I’d been prepared to be absolutely professional with him, with no shadow of our personal antagonism, but when I smelled the booze on his breath, I didn’t know how much professionalism I could expect from him. He must have run over from the Wrangler Bar. We’re not supposed to respond if we’re drunk. No use pointing that out to him now. He staggered a little as he gripped me, obviously incapacitated.
“There’s a tow truck on the way,” I shouted back, trying to pull away from him so I could carry on toward the fire. “Why don’t you go ahead with the size-up?” I thought it best if he stayed out of the public eye in his condition. A quick circuit of the burning building to assess the progress of the fire and make note of any exposure risks might even sober him up a little.
“Don’t give me orders!” he yelled, so I did the only thing I could. I ignored him and went about the job I’d been told to do. I tore loose from his grasp and ran into the yard. As I neared the woman, I was counting kids. There were only three. Hadn’t there been four the other night? Where was the little boy who got to sit in the truck? And where was her husband, the midnight griller? She was screaming, hysterical, her tear-washed eyes reflecting the blaze, streaks of wetness cutting across her soot-stained cheeks. They must have gotten out just in time.
“Her boy started the fire,” the old guy told me, shouting above her shrieks and the roar of the fire. “He’s still inside. She sent him to his room and-”
I didn’t need the whole story just then. “The husband?” I asked.
“At work. He works over at-”
“Ma’am! Ma’am!” I said loudly. “The firemen will be here any minute, they’ll get your boy out.” I was tempted to play the hero but another look at the bright incandescent interior of the house convinced me that it would be suicidal. In the city, I’d retrieved the bodies of two damn-fool would-be heroes, one civilian and the off-duty firefighter who went after him. It taught me that they rarely do anyone any good, not the victims who perish anyhow, not their own bereaved families. If I’d thought I had a ghost of a chance, I’d have been in there, but I didn’t.
“Is there a back door?” I asked the guy. At least I could get all the information possible for the responding crew whose sirens I could now hear. Angus, just catching up to me, was in no condition to do size-up. He wiped his sweating face and gulped for air, shaking his head as if to clear it.
“The back door’s blocked,” the fellow replied, freeing one arm to point at a pile of firewood against the right side of the building. “I told them-”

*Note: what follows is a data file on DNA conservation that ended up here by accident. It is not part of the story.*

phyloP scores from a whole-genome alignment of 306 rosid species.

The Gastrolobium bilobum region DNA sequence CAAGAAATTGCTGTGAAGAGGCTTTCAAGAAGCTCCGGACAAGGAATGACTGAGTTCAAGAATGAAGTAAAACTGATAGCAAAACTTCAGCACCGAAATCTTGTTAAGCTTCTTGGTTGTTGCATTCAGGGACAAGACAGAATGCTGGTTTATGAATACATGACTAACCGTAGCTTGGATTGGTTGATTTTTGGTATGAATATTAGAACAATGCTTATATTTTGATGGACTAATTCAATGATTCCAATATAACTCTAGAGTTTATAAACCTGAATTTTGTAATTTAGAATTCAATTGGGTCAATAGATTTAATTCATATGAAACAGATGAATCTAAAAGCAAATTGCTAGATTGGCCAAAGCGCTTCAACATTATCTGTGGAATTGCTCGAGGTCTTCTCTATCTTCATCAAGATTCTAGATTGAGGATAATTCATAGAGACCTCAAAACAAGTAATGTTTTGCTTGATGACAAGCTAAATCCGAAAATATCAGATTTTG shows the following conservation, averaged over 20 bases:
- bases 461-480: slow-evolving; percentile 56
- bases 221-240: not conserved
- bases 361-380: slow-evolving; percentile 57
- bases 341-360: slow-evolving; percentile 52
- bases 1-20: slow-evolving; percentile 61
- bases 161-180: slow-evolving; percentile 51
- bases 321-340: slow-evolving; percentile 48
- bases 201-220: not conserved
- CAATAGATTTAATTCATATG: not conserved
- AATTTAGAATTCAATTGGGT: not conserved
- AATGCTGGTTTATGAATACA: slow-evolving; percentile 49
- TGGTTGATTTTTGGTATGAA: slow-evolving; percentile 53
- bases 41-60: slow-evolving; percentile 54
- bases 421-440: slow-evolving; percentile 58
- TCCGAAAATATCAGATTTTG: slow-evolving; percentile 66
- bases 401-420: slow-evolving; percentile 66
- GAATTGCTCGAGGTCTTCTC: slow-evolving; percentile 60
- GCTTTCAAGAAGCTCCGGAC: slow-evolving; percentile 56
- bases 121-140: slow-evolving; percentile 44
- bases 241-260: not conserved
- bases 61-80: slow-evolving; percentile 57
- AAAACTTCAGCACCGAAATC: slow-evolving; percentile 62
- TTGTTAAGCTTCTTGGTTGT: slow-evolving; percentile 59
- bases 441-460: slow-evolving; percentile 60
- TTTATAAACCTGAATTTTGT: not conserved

He seemed to assume I had time for lengthy conversation. I cut him off once again to ask, “What room’s the boy in?”
He shook his head. “All those kids share the back right bedroom. You wouldn’t believe-”
The woman, who’d worked herself loose when the old guy was gesturing at the wood pile, broke free and dashed toward the house, wailing, “Johnny! Johnny!”
“Grab her!” Angus yelled.
Good advice. I ran a couple of steps and tackled her, knocking her to her knees and hugging her as tightly as I could. A blur of small figures were also flying toward the fire, also shrieking, “Johnny! Johnny!” I caught one, a little girl maybe five, and enfolded her with her mother. The neighbour got the other two, who looked like three-year-old twins, a boy and a girl. Then a larger shape zoomed by me. I turned to see him silhouetted against the holocaust before he dove into the building. Angus.
“Oh shit,” I said.
Paul arrived then and I thrust the woman and the little girl at him, shouting, “Hold them!”
I dashed around the building, hoping to discover at least one room uninvolved with fire. The side and back yards were full of junked vehicles, mostly up on blocks. The back room to the left, which had one window on the side of the house, still looked cool. I continued around the house, frantically looking for something to use to break that window. The right bedroom, whose window was at the back, showed roiling smoke without flames inside. A hot room. A room ready to blow. But it hadn’t flashed over yet. In the seething blackness, I thought I saw something. A hand. I stepped nearer and got a brief glimpse of Angus, on his knees, reaching toward the window. Then he was pawing, weakly, against it.
“Move back!” I bawled as loudly as I could. I picked up a rusty Tonka truck, hurled it against the glass. The window broke and immediately fire gushed out through the opening and then something flew through the flames, a small shape, the boy. Instinctively, I reached up and caught him in mid-air, then rolled his limp body on the patchy grass to put out the flames.
Someone tapped my shoulder, someone in full gear on the tip of a 65 mm hose, his partner advancing the hose behind him. “Angus is in there!” I screamed, pointing at the blazing room.